b) In middle eastern civilization :- —–His fourth novel, The Satanic Verses (1988), was the centre of The Satanic Verses controversy, with protests from Muslims in several countries. Some of the protests were violent, with Rushdie facing death threats and a fatw? issued by Ayatollah Ruhollah Khomeini, the Supreme Leader of Iran, in February 1989.

    Who wins : Religion

  14. Harinder says:

    c ) Indian civlilization : A faith which uniquely does not have any notion of heresy in it–you cannot be a Hindu heretic because there is no standard set of dogmas from which you can …

    Who wins :- Rationality

    d ) SIKH CIVILIZATION :– Behzti (in Punjabi, Dishonour) is a play written by the British Sikh playwright Gurpreet Kaur Bhatti. The play sparked a controversy in the United Kingdom in December 2004. A controversial scene set in a Gurdwara (Sikh temple) included scenes of rape, physical abuse and murder. Some members of the Sikh community found the play deeply offensive to their faith. On the opening night, December 18, 2004, at the Birmingham Repertory Theatre (The Rep), in Birmingham, England, a protest organized by local Sikh leaders faced violence that erupted among the protesters. Performances of the play at the Rep were cancelled two days later.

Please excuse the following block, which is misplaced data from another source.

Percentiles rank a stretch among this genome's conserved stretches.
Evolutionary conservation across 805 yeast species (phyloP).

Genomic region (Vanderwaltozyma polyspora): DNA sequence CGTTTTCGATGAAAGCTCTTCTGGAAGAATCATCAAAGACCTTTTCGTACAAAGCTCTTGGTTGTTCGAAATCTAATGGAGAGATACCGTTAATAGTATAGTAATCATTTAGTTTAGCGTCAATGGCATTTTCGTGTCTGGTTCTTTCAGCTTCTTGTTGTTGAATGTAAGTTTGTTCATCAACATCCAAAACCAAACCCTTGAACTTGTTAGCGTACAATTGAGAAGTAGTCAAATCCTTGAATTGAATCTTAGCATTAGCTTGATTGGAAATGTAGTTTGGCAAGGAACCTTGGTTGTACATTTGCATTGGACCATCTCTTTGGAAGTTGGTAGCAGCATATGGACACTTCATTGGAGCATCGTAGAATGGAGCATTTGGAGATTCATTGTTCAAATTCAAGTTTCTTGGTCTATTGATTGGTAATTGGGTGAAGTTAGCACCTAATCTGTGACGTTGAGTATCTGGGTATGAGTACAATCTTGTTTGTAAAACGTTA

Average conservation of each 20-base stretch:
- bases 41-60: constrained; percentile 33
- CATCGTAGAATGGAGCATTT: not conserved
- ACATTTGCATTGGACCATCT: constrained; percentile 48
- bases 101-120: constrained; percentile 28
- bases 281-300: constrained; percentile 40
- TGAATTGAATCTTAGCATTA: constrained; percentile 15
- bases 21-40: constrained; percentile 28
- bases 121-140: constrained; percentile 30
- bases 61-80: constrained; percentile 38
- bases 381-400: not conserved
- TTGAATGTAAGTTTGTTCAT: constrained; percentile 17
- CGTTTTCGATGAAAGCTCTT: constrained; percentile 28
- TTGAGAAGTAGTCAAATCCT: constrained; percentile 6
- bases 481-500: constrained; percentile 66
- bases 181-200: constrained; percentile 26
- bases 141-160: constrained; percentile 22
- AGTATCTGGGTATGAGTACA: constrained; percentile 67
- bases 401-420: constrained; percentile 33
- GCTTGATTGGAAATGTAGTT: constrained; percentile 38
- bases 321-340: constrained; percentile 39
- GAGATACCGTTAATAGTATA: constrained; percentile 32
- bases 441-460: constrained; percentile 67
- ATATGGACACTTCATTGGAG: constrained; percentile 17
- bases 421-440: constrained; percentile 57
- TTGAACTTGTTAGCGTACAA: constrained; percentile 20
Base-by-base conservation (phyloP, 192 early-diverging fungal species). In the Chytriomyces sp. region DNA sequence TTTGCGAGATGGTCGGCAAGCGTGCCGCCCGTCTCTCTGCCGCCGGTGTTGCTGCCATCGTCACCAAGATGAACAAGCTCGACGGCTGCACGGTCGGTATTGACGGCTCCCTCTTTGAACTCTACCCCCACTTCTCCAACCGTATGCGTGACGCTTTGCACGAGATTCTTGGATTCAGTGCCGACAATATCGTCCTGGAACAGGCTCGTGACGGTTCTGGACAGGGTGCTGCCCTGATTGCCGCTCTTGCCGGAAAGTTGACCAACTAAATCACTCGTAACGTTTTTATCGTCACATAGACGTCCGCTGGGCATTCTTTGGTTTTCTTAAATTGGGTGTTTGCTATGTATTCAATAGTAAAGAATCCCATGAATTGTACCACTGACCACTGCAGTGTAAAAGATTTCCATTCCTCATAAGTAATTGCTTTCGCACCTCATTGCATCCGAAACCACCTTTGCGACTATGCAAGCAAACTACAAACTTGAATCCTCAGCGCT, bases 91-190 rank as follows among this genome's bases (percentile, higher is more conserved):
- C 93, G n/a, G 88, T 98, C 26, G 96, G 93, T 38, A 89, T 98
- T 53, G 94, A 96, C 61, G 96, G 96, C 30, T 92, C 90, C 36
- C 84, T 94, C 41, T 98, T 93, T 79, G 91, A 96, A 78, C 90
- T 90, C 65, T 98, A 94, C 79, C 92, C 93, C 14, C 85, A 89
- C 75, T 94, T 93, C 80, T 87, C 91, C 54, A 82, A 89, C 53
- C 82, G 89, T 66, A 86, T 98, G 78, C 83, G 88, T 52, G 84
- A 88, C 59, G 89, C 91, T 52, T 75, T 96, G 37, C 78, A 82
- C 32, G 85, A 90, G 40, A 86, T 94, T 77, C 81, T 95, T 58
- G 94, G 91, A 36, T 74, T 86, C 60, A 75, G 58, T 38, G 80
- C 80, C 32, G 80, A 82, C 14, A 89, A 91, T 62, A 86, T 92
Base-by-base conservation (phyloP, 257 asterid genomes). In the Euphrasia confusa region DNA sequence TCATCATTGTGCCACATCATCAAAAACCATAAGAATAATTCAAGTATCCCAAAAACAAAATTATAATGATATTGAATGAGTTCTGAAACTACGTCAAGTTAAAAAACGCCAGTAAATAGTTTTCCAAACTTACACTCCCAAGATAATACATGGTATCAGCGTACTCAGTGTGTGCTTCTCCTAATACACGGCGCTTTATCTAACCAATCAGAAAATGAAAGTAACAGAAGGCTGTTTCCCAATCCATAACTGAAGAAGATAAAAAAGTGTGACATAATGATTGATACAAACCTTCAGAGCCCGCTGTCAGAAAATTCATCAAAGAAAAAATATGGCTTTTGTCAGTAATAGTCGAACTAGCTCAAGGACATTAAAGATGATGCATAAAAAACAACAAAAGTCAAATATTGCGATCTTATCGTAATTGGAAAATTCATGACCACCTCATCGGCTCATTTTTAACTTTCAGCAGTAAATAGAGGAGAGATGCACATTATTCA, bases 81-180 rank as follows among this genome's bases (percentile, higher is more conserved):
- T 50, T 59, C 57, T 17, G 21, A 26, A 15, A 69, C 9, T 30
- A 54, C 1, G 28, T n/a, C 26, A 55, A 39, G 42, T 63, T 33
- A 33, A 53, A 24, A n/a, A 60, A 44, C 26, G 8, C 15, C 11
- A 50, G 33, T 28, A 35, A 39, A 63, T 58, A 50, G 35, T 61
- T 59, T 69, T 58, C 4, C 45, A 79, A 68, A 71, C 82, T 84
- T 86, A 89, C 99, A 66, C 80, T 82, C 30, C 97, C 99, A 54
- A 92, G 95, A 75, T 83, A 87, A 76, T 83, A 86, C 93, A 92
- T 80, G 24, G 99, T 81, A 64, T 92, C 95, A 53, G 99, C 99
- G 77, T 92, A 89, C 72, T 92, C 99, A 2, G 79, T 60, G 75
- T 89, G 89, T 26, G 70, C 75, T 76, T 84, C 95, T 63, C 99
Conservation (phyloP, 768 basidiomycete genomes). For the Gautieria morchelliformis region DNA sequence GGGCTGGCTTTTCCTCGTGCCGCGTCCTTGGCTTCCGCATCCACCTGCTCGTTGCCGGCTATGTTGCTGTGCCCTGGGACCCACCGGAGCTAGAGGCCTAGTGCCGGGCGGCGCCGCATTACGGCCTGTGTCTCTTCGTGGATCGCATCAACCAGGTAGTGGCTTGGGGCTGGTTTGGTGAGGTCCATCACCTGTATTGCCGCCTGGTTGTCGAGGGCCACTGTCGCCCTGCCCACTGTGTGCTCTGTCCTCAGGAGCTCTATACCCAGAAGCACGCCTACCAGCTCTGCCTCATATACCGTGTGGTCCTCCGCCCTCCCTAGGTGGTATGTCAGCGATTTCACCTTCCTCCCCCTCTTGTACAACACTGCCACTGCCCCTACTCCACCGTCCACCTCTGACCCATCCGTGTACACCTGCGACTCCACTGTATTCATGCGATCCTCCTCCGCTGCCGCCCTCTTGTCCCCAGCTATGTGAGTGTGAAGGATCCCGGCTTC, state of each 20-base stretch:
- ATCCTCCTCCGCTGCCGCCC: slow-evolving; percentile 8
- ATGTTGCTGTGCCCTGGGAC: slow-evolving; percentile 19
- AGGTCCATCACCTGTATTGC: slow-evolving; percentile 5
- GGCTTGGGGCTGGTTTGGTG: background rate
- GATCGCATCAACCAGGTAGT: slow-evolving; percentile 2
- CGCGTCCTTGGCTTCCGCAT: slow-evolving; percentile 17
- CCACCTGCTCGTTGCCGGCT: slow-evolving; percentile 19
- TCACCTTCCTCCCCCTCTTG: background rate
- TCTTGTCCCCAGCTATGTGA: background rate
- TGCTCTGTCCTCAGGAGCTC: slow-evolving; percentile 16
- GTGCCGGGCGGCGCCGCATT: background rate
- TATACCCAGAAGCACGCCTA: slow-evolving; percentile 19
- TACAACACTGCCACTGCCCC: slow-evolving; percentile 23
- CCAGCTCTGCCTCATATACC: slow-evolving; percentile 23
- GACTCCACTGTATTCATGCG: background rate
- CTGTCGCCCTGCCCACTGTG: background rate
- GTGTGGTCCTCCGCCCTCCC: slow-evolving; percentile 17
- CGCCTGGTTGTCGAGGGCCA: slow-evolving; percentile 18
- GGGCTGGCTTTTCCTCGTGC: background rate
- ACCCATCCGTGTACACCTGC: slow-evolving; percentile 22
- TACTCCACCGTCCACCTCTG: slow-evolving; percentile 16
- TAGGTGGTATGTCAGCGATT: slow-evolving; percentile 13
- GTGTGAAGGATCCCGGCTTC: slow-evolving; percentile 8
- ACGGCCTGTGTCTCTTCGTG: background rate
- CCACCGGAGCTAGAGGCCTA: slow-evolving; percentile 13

Who wins : Religion

  15. Sewa says:

    in priciple in sikhi women are equal,,but we are punjabis , indians with a male domiated caste based society..a woman is not allowed voice

  16. bhai says:

    It is pretty surprising what I wrote was deleted, especially on a post on free speech. Nothing in what I wrote was written other than in the spirit of engagement on ideas. Will not be writing in the future, but I will continue to read. I do think it is useful to consider the critique of the enlightened liberal position in these contexts

  17. Harinder says:

    "Religion" and "Rationality "have always been at logger head in all cutures and civilizations.
    In Some civillizations rationality won and in some religion won but the struggle still goes on
    For eg :-

    a) In Western civilzation :– —- Galileo in 1633 was found "vehemently suspect of heresy," namely of having held the opinions that the Sun lies motionless at the centre of the universe .He was ordered imprisoned; the sentence was later commuted to house arrest.